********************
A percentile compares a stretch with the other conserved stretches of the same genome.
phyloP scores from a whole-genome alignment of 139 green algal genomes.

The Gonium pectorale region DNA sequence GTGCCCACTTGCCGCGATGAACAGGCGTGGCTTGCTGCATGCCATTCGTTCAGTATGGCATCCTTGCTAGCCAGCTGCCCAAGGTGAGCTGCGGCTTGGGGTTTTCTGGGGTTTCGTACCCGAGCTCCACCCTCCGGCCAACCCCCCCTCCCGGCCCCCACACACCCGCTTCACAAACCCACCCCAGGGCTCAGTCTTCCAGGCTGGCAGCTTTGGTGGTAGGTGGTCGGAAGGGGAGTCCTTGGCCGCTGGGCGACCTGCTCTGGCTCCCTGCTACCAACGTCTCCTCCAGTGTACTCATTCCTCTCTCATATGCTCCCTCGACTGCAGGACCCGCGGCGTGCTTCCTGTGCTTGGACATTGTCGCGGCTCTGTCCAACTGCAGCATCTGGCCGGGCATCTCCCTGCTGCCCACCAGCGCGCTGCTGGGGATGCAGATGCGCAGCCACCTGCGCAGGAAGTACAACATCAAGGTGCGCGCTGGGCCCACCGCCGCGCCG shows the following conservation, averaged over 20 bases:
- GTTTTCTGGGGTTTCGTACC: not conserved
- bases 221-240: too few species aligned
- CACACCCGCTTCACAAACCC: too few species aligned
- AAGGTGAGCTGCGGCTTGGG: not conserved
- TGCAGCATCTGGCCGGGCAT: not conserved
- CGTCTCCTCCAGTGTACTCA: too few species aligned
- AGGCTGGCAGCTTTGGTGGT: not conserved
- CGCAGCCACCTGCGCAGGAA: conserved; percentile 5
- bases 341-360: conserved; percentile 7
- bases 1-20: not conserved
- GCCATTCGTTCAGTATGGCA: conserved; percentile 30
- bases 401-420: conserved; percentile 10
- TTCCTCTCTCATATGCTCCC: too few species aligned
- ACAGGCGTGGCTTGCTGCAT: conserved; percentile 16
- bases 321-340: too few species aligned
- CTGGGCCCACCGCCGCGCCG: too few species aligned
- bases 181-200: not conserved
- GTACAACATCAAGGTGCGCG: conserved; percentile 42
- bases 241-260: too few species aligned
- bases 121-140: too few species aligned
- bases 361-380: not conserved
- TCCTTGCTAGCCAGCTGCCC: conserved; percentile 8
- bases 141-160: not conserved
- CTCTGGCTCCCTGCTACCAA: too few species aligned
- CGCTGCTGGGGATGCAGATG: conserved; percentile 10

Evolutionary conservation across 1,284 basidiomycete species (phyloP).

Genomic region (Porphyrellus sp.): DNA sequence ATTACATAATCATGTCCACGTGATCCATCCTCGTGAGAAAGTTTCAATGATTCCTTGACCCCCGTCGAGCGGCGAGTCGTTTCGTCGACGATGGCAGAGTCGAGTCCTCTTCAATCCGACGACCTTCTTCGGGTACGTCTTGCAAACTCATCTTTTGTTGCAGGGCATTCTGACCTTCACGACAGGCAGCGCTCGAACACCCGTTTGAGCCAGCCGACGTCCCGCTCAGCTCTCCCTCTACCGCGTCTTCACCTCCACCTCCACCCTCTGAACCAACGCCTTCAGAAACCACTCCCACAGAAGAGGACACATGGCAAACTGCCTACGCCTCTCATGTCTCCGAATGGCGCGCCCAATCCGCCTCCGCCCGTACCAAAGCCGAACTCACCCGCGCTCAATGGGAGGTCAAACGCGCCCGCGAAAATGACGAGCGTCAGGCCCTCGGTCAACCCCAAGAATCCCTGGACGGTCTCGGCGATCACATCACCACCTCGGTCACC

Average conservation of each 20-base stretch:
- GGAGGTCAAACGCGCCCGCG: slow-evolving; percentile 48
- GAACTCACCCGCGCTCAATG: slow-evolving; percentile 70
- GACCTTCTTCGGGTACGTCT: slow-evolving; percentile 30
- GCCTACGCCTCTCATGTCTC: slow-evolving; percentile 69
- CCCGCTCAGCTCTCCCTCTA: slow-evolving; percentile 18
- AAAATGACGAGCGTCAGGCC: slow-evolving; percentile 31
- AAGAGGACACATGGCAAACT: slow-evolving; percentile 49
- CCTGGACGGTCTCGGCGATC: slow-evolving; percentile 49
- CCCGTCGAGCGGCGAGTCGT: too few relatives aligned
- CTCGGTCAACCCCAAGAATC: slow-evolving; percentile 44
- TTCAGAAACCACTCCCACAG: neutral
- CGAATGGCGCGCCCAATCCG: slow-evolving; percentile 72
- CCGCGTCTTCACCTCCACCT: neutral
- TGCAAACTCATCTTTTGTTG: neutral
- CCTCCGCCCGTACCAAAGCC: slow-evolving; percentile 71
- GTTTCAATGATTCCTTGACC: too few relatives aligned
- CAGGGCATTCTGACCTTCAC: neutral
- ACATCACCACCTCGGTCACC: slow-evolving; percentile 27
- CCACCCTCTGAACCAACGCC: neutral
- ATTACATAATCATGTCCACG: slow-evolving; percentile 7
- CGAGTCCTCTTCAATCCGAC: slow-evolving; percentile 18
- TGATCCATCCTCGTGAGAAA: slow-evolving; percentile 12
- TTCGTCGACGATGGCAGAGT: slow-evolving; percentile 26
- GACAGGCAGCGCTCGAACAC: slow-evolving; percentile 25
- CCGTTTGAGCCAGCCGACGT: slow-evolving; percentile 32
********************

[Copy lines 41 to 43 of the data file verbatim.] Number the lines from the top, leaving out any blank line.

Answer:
- CTCGGTCAACCCCAAGAATC: slow-evolving; percentile 44
- TTCAGAAACCACTCCCACAG: neutral
- CGAATGGCGCGCCCAATCCG: slow-evolving; percentile 72